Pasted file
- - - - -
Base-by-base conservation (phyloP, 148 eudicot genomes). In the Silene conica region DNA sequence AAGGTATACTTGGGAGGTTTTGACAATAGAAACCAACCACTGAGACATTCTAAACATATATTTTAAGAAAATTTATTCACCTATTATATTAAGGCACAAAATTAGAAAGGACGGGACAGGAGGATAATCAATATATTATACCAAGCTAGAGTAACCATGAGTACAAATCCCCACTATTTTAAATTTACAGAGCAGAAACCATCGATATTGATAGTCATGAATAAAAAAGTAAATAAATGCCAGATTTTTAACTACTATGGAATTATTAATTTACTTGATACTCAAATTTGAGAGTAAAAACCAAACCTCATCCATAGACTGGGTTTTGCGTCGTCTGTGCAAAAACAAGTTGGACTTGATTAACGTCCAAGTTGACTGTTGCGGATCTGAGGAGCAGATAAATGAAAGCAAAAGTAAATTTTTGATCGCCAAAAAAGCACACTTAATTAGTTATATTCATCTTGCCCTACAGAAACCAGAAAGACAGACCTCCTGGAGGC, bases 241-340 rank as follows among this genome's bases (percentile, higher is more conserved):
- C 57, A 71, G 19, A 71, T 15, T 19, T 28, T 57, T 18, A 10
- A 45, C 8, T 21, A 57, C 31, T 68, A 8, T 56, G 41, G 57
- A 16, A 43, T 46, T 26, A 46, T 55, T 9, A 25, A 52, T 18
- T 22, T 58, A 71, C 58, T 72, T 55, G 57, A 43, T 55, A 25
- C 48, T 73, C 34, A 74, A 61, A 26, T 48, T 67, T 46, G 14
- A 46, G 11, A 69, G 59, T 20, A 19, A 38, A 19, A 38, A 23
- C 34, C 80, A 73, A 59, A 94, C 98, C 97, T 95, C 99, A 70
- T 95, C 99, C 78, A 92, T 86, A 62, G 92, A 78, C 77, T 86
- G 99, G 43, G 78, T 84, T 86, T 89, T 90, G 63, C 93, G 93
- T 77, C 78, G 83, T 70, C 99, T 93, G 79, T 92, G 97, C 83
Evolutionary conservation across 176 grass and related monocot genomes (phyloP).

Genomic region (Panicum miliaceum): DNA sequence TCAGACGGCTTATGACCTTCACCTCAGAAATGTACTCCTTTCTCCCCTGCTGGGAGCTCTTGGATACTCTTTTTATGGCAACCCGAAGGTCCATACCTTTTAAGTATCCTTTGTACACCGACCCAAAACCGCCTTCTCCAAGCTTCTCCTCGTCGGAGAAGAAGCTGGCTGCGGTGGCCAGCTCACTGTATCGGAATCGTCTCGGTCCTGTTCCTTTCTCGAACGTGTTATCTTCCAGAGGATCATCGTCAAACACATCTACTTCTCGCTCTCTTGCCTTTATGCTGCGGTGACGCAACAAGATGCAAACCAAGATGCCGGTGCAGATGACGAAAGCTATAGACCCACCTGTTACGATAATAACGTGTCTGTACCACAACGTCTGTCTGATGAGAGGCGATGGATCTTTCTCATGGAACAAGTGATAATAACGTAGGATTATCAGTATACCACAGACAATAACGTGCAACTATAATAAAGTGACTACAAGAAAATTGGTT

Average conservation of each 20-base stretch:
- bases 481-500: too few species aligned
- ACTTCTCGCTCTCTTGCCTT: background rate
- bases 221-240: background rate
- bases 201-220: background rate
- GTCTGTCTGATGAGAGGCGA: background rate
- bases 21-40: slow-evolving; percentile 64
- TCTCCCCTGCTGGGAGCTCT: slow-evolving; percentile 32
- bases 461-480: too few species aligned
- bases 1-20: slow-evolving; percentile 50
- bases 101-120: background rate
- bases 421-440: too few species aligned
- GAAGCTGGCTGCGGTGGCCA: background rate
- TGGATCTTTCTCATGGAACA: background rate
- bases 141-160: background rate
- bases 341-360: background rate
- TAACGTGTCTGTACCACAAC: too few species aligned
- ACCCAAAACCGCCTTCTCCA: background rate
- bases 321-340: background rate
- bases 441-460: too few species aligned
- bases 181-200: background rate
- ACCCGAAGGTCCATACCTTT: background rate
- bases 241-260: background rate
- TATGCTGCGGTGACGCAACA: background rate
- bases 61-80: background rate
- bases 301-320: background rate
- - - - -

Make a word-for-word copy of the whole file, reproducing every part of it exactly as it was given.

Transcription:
Base-by-base conservation (phyloP, 148 eudicot genomes). In the Silene conica region DNA sequence AAGGTATACTTGGGAGGTTTTGACAATAGAAACCAACCACTGAGACATTCTAAACATATATTTTAAGAAAATTTATTCACCTATTATATTAAGGCACAAAATTAGAAAGGACGGGACAGGAGGATAATCAATATATTATACCAAGCTAGAGTAACCATGAGTACAAATCCCCACTATTTTAAATTTACAGAGCAGAAACCATCGATATTGATAGTCATGAATAAAAAAGTAAATAAATGCCAGATTTTTAACTACTATGGAATTATTAATTTACTTGATACTCAAATTTGAGAGTAAAAACCAAACCTCATCCATAGACTGGGTTTTGCGTCGTCTGTGCAAAAACAAGTTGGACTTGATTAACGTCCAAGTTGACTGTTGCGGATCTGAGGAGCAGATAAATGAAAGCAAAAGTAAATTTTTGATCGCCAAAAAAGCACACTTAATTAGTTATATTCATCTTGCCCTACAGAAACCAGAAAGACAGACCTCCTGGAGGC, bases 241-340 rank as follows among this genome's bases (percentile, higher is more conserved):
- C 57, A 71, G 19, A 71, T 15, T 19, T 28, T 57, T 18, A 10
- A 45, C 8, T 21, A 57, C 31, T 68, A 8, T 56, G 41, G 57
- A 16, A 43, T 46, T 26, A 46, T 55, T 9, A 25, A 52, T 18
- T 22, T 58, A 71, C 58, T 72, T 55, G 57, A 43, T 55, A 25
- C 48, T 73, C 34, A 74, A 61, A 26, T 48, T 67, T 46, G 14
- A 46, G 11, A 69, G 59, T 20, A 19, A 38, A 19, A 38, A 23
- C 34, C 80, A 73, A 59, A 94, C 98, C 97, T 95, C 99, A 70
- T 95, C 99, C 78, A 92, T 86, A 62, G 92, A 78, C 77, T 86
- G 99, G 43, G 78, T 84, T 86, T 89, T 90, G 63, C 93, G 93
- T 77, C 78, G 83, T 70, C 99, T 93, G 79, T 92, G 97, C 83
Evolutionary conservation across 176 grass and related monocot genomes (phyloP).

Genomic region (Panicum miliaceum): DNA sequence TCAGACGGCTTATGACCTTCACCTCAGAAATGTACTCCTTTCTCCCCTGCTGGGAGCTCTTGGATACTCTTTTTATGGCAACCCGAAGGTCCATACCTTTTAAGTATCCTTTGTACACCGACCCAAAACCGCCTTCTCCAAGCTTCTCCTCGTCGGAGAAGAAGCTGGCTGCGGTGGCCAGCTCACTGTATCGGAATCGTCTCGGTCCTGTTCCTTTCTCGAACGTGTTATCTTCCAGAGGATCATCGTCAAACACATCTACTTCTCGCTCTCTTGCCTTTATGCTGCGGTGACGCAACAAGATGCAAACCAAGATGCCGGTGCAGATGACGAAAGCTATAGACCCACCTGTTACGATAATAACGTGTCTGTACCACAACGTCTGTCTGATGAGAGGCGATGGATCTTTCTCATGGAACAAGTGATAATAACGTAGGATTATCAGTATACCACAGACAATAACGTGCAACTATAATAAAGTGACTACAAGAAAATTGGTT

Average conservation of each 20-base stretch:
- bases 481-500: too few species aligned
- ACTTCTCGCTCTCTTGCCTT: background rate
- bases 221-240: background rate
- bases 201-220: background rate
- GTCTGTCTGATGAGAGGCGA: background rate
- bases 21-40: slow-evolving; percentile 64
- TCTCCCCTGCTGGGAGCTCT: slow-evolving; percentile 32
- bases 461-480: too few species aligned
- bases 1-20: slow-evolving; percentile 50
- bases 101-120: background rate
- bases 421-440: too few species aligned
- GAAGCTGGCTGCGGTGGCCA: background rate
- TGGATCTTTCTCATGGAACA: background rate
- bases 141-160: background rate
- bases 341-360: background rate
- TAACGTGTCTGTACCACAAC: too few species aligned
- ACCCAAAACCGCCTTCTCCA: background rate
- bases 321-340: background rate
- bases 441-460: too few species aligned
- bases 181-200: background rate
- ACCCGAAGGTCCATACCTTT: background rate
- bases 241-260: background rate
- TATGCTGCGGTGACGCAACA: background rate
- bases 61-80: background rate
- bases 301-320: background rate